How the planned execution of Teresa Lewis challenges our views on gender and capital punishment.
The first sentence of almost every press account about Teresa Lewis—the first woman slated to be executed in Virginia in almost 100 years—notes that she will be the first woman to be executed in Virginia in almost 100 years. After that, nobody quite knows what to say about Lewis' gender or how it figures into a larger debate about capital punishment. Here's something: If Lewis were a man, her execution would hardly be news. Here's another: Gender notwithstanding, Lewis is actually a pretty great candidate for capital punishment.
I do not mean to imply that I think Teresa Lewis should be executed. (For the record, I don't.) I simply mean that her case clarifies a lot of the issues that often cloud the national debate over capital punishment. So many outrageous death sentences, executions, and exonerations feature crooked crime investigators, corrupt crime labs, inept forensic scientists, racial sentencing disparities, or overmatched public defenders. But Lewis' case does not really speak to the many procedural doubts many of us have about the fairness of the death penalty. It speaks instead to the doubts we have about killing women.
Lewis was sentenced to death in 2003 for hiring two killers who shot her husband, Julian Clifton Lewis, and her stepson, Charles Lewis. According to the prosecutors, the two were lured into Lewis's scheme by sex (including, allegedly, her offer of sex with her own 16-year-old daughter) and money (in the form of her promise to split her son and husband's life insurance settlement with them). She bought the guns and ammunition used in the murders. She allegedly left the back door open for the killers and waited more than an hour to call 911 while her husband bled to death. She ransacked her dying husband's pockets for money she then split with the triggermen.
Lewis later confessed to the plot. She was represented by an able attorney who calculated that she'd do better if the gruesome case did not go before a jury. Her two co-conspirators received life sentences without parole in exchange for guilty pleas. She pleaded guilty as well. There was no evidence of systemic misconduct or bias in the case against her. She's white. She doesn't claim to be innocent. But I still can't find a lot of people calling for her execution to take place as scheduled on Thursday. Indeed, more than 5,500 people signed a petition begging Virginia's governor to commute the sentence. (He denied the petition last Friday.) Author John Grisham, mental health groups, and the European Union have all rallied behind her.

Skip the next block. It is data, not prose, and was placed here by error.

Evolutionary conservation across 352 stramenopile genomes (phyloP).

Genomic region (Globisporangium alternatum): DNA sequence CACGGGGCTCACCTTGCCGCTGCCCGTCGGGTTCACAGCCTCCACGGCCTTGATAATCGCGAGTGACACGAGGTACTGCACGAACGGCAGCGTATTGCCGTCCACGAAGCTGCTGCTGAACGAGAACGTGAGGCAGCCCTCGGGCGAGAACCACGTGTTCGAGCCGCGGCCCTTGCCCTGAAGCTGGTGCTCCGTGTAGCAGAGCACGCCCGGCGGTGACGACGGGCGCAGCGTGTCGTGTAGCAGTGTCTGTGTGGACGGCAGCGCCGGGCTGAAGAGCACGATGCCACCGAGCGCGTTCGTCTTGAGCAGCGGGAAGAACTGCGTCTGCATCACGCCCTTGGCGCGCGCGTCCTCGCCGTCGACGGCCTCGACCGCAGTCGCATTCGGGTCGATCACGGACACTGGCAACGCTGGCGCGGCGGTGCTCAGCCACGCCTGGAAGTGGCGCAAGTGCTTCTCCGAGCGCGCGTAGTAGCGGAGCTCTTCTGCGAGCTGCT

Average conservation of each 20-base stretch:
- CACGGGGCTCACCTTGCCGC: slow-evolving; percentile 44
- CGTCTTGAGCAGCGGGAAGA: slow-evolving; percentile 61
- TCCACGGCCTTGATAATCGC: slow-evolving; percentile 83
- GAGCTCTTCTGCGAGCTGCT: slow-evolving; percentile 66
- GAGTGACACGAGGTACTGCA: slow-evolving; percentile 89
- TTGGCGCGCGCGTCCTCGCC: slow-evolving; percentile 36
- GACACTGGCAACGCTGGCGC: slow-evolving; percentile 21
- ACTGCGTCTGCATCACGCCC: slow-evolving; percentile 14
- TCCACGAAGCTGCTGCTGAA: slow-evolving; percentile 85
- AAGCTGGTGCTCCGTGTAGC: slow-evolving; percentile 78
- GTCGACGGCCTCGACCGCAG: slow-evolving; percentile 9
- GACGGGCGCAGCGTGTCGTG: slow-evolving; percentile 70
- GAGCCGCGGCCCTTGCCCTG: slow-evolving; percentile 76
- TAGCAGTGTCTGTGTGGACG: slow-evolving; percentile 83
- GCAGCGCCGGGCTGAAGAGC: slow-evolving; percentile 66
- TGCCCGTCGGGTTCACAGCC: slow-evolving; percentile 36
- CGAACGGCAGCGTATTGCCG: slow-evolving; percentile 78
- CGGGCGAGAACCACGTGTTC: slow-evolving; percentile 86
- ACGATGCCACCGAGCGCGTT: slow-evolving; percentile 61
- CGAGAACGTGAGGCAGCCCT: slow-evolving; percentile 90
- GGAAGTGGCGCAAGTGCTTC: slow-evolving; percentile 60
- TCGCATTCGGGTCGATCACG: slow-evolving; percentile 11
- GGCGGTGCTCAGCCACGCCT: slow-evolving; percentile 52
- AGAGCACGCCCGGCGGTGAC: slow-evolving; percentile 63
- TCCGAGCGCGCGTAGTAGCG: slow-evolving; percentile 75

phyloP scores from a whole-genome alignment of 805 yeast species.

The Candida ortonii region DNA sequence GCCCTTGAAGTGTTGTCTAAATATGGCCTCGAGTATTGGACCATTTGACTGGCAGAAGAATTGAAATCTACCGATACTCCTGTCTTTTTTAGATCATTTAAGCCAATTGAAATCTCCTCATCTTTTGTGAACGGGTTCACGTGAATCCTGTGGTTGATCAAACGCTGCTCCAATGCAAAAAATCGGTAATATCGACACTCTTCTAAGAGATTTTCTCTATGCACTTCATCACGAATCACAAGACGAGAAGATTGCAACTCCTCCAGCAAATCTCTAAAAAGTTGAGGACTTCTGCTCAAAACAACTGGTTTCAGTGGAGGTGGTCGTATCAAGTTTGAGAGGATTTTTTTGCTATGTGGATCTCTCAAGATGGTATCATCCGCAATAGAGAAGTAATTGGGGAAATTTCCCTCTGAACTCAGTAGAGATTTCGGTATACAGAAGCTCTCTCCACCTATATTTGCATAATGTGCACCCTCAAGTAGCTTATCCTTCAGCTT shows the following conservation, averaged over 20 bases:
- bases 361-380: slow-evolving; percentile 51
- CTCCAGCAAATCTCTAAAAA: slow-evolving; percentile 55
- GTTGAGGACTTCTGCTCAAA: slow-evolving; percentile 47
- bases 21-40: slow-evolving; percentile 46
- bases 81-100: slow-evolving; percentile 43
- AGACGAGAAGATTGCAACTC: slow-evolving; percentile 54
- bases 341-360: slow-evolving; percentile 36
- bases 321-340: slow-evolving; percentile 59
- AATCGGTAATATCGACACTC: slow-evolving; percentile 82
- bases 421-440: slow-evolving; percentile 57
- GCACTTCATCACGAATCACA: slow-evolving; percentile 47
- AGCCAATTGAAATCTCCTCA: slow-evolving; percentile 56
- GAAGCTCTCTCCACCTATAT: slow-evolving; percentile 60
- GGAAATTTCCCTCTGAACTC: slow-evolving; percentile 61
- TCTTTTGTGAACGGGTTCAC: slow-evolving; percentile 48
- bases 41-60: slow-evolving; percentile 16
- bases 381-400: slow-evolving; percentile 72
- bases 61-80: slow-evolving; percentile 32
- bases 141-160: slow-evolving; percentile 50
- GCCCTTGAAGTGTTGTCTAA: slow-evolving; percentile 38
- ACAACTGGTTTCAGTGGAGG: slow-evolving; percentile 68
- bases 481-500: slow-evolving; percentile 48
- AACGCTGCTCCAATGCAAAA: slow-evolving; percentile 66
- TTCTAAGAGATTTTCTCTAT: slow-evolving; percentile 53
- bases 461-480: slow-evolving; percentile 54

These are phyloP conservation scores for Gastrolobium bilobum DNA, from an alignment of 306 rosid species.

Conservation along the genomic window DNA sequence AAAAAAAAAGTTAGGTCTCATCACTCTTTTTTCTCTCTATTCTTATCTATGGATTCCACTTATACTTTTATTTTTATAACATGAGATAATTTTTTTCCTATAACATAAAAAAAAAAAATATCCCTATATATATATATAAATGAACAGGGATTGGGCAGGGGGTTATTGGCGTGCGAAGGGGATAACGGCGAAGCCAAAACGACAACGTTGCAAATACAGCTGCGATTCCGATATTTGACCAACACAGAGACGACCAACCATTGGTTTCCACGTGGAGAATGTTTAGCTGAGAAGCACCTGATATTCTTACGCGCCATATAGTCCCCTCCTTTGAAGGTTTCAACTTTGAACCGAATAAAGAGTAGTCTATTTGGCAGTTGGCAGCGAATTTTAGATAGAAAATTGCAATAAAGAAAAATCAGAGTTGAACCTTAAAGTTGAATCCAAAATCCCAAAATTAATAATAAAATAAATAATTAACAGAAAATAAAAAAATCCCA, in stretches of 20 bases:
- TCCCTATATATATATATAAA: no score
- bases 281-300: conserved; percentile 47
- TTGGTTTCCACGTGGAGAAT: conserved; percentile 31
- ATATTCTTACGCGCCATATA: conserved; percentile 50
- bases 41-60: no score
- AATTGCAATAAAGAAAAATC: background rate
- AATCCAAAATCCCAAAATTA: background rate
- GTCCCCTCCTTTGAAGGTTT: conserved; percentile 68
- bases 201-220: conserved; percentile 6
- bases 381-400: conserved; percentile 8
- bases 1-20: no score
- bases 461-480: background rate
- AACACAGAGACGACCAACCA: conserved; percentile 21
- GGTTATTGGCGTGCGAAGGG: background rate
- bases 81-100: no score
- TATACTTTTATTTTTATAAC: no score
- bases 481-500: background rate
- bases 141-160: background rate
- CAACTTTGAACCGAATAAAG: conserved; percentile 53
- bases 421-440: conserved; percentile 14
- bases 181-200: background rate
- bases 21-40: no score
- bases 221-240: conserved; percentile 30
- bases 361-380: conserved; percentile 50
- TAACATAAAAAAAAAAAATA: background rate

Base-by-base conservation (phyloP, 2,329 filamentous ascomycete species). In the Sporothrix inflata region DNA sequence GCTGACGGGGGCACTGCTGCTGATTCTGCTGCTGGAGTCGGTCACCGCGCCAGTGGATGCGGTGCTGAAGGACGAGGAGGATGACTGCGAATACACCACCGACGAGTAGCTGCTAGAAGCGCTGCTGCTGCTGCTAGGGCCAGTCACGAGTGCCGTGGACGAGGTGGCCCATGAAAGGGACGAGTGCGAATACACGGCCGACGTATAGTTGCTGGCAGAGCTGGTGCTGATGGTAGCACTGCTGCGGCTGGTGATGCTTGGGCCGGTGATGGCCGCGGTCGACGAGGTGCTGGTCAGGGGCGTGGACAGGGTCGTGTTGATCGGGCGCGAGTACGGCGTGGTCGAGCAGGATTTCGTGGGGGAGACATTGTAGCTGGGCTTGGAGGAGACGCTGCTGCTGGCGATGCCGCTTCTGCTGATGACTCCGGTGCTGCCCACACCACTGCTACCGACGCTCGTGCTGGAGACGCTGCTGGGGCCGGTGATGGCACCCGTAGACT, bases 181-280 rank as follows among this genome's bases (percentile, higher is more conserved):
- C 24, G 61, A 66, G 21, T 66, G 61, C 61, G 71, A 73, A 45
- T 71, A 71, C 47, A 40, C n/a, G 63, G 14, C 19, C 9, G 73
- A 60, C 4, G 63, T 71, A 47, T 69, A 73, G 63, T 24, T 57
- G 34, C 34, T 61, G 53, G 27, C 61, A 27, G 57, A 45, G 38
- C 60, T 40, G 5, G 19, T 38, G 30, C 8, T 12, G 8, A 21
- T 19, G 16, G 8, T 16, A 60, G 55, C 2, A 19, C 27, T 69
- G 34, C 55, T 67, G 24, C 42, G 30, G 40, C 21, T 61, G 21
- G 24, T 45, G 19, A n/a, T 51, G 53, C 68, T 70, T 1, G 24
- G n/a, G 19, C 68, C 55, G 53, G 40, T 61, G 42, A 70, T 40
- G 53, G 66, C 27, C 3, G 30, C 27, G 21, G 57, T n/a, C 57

There's one other issue at work in the Teresa Lewis case that doesn't appear at first to involve gender: Her IQ is between 70 and 72, on the borderline of the legal definition of mental retardation. According to people who have who have known her all her life, Lewis never lived alone, couldn't buy more than one day's worth of groceries at a time, and could never balance a checkbook. For her, this meant marrying at a very young age (16) and a lifetime of being dependent on men. Bound up with the claim that Lewis is mentally impaired is the evidence that she suffers from an addiction to painkillers and has been diagnosed with dependent personality disorder, which also manifests itself in a need for constant attention and validation from men.
What does Lewis' gender have to do with her mental impairment? Maybe nothing. Lewis' lawyers have put together a strong case for keeping her alive—and they contend it has nothing to do with the fact that she is a woman. They argue that the trial judge never knew that Matthew Shallenberger, one of the two men who actually pulled the fateful trigger, boasted of being the actual mastermind of the plot. Shallenberger, who has an IQ of 113, wrote to a friend after his arrest that Lewis was "just what I was looking for: some ugly bitch who married her husband for the money and I knew I could get to fall head over heals [sic] for me." Shallenberger—who killed himself in prison in 2006—also told a private investigator in 2004: "From the moment I met her I knew she was someone who could be easily manipulated. From the moment I met her I had a plan for how I could use her to get some money." It's hard to imagine a man raising a similar claim about being lured into a criminal enterprise by a brilliant young woman.
The sentencing judge never heard most of this evidence, since there was no trial. He viewed Lewis as the mastermind of the whole enterprise, and in any event, much of the evidence that Shallenberger may have led her into it surfaced after she was sentenced. At sentencing, the trial judge called Lewis the "head of this serpent." (I'll leave it to women's studies scholars to interpret that metaphor.) It seems clear in hindsight that both her death sentence and her clemency petition contain gender assumptions that the criminal justice system does not spell out explicitly. She was sentenced harshly because she used sexuality and adultery to mastermind a murder plot against loved ones, and she seeks a reprieve from death because her sexuality made her a victim in uniquely female ways.
Dahlia Lithwick writes about the courts and the law for Slate.
Photograph by Mike Simons/Getty Images.